All forms of 3D printing are becoming increasingly accessible, even bioprinting, as Ourobotics has demonstrated with their open source bioprinter. And, in the past two years, a slew of businesses started announcing developments surrounding low-cost selective laser sintering (SLS) machines. Among them was Switzerland-based Sintratec who, after a successful crowdfunding campaign, has already fulfilled their Indiegogo backers. And, now, Sintratec is ready to offer their SLS 3D printer to the general public.
Available now on their website, the Sintratec Kit can be purchased for €4,999, merely a fraction of the price of industrial SLS systems. With feedback from their community of backers, Sintratec claims that their assembly instructions and software have been improved, as has their hardware. The Kit can be built in two minutes by its manufacturers, but the startup suggests that it might take about four days to build it and get it up and operating.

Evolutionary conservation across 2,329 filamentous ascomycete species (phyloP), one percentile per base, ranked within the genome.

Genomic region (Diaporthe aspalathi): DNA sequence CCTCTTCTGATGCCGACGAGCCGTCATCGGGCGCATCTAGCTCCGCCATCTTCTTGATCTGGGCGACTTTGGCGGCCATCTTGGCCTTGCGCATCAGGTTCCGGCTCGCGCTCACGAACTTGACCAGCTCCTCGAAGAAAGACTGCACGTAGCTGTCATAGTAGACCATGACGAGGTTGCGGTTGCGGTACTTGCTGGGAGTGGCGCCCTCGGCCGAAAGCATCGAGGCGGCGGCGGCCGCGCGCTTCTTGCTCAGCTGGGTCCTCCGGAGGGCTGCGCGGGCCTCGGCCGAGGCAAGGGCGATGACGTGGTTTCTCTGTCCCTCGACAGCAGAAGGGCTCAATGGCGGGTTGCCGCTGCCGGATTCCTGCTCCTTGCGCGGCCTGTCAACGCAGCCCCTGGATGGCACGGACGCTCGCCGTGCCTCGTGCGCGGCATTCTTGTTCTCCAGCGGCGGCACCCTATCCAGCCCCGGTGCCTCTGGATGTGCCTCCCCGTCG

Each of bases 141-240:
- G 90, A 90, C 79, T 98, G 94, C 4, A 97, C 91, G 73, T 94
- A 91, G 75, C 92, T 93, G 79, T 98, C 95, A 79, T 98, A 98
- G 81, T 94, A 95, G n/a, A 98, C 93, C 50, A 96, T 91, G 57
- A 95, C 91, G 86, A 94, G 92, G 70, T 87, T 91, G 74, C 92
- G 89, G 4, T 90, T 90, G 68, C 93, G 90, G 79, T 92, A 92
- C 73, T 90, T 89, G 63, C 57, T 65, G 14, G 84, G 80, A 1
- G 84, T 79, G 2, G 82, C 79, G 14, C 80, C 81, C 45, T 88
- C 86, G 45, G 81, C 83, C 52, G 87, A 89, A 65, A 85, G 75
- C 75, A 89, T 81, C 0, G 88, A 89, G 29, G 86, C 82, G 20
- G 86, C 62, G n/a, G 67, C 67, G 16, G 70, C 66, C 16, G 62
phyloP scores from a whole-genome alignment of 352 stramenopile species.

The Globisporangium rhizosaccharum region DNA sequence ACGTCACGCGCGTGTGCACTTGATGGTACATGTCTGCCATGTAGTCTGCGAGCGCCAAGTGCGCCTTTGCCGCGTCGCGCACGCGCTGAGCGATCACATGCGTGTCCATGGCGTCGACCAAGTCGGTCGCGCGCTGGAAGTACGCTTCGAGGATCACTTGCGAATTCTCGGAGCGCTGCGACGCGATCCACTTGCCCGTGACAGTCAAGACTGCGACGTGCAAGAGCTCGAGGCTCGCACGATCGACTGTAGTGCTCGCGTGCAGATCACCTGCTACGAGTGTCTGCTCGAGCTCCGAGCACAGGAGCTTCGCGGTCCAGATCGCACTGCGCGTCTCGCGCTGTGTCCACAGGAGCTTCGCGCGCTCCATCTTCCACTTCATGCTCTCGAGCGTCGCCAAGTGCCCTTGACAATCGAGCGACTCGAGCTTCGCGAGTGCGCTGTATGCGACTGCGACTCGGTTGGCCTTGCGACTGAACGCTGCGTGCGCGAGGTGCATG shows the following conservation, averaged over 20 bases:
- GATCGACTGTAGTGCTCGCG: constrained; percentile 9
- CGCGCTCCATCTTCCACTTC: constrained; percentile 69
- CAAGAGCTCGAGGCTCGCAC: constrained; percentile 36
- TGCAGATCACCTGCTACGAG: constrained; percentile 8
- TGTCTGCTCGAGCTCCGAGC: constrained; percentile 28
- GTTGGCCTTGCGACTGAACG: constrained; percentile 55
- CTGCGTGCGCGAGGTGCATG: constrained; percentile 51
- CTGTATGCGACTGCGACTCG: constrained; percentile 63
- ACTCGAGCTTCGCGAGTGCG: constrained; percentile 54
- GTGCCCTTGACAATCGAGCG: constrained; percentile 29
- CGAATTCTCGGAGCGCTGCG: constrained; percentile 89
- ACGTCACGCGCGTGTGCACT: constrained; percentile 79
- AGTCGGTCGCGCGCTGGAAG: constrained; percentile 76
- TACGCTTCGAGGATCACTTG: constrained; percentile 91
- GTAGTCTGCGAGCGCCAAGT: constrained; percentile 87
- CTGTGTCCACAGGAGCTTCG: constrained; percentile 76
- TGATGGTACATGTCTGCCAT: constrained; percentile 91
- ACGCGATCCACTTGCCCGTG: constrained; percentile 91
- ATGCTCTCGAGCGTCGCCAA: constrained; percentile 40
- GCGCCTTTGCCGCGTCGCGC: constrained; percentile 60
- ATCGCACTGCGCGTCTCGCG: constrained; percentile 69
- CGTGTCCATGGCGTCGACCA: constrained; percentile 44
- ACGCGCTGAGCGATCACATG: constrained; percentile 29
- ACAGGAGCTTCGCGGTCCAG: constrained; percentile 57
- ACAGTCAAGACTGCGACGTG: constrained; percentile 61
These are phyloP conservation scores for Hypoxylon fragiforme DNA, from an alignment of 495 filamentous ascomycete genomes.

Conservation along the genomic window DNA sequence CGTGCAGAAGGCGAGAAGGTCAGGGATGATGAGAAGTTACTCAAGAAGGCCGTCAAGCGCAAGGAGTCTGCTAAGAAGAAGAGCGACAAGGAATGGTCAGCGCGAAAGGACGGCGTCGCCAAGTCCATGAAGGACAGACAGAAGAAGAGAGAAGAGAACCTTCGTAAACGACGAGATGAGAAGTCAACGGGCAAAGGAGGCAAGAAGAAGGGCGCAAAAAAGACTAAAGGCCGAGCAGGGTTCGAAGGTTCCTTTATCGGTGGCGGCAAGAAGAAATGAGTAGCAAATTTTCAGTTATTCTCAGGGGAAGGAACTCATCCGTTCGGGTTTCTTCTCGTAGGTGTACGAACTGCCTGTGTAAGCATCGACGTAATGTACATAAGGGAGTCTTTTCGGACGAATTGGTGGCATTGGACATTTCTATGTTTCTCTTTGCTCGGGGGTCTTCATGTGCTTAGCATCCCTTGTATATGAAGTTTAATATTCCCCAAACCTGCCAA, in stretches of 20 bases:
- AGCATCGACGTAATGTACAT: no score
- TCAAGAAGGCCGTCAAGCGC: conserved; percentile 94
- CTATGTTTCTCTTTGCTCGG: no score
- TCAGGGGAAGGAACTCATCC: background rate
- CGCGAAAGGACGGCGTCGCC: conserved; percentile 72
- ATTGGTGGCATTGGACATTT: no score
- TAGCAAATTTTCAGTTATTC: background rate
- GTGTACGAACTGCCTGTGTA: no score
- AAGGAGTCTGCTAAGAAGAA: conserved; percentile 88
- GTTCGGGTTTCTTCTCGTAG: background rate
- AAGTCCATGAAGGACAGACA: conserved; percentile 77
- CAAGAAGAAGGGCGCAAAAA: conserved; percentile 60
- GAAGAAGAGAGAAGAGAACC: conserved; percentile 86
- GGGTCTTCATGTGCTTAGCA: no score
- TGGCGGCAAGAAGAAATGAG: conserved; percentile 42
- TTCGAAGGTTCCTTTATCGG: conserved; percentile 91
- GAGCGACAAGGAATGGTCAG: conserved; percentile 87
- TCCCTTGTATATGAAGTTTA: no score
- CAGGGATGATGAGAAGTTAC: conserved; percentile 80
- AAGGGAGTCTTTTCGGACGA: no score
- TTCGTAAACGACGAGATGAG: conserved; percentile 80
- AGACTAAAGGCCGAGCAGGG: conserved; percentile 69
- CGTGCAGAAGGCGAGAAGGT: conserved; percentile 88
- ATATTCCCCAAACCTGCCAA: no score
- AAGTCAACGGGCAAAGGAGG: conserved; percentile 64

Once built and connected to a computer via USB, the system has a build volume of 11 x 11 x 11 cm (about 4.3″ x 4.3″ x 4.3″) in which to 3D print objects from black nylon (PA12) with 100 to 150 microns layer thicknesses. Without the need for support structures, necessary with non-powderbed 3D printing technologies, SLS can create smooth, precision parts with complex, internal geometries.
If the machine works well, the cost may very well be worth it, particularly given the hundred-thousand-dollar price tags of industrial systems. The Sintratec Kit even compares well to other similarly low-priced SLS printers on or heading to market, like Sharebot’s SnowWhite and the Lisa from Sinterit. The SLS race is only beginning to heat up, but, given the fact that Prodways has its own brand of low-cost SLS systems in the works, I can say that there is still plenty to come, including Sintratec’s fully-assembled S1 machine. For a great breakdown of affordable SLS 3D printers, check out Davide’s coverage of Euromold, where three of these manufacturers were all on display.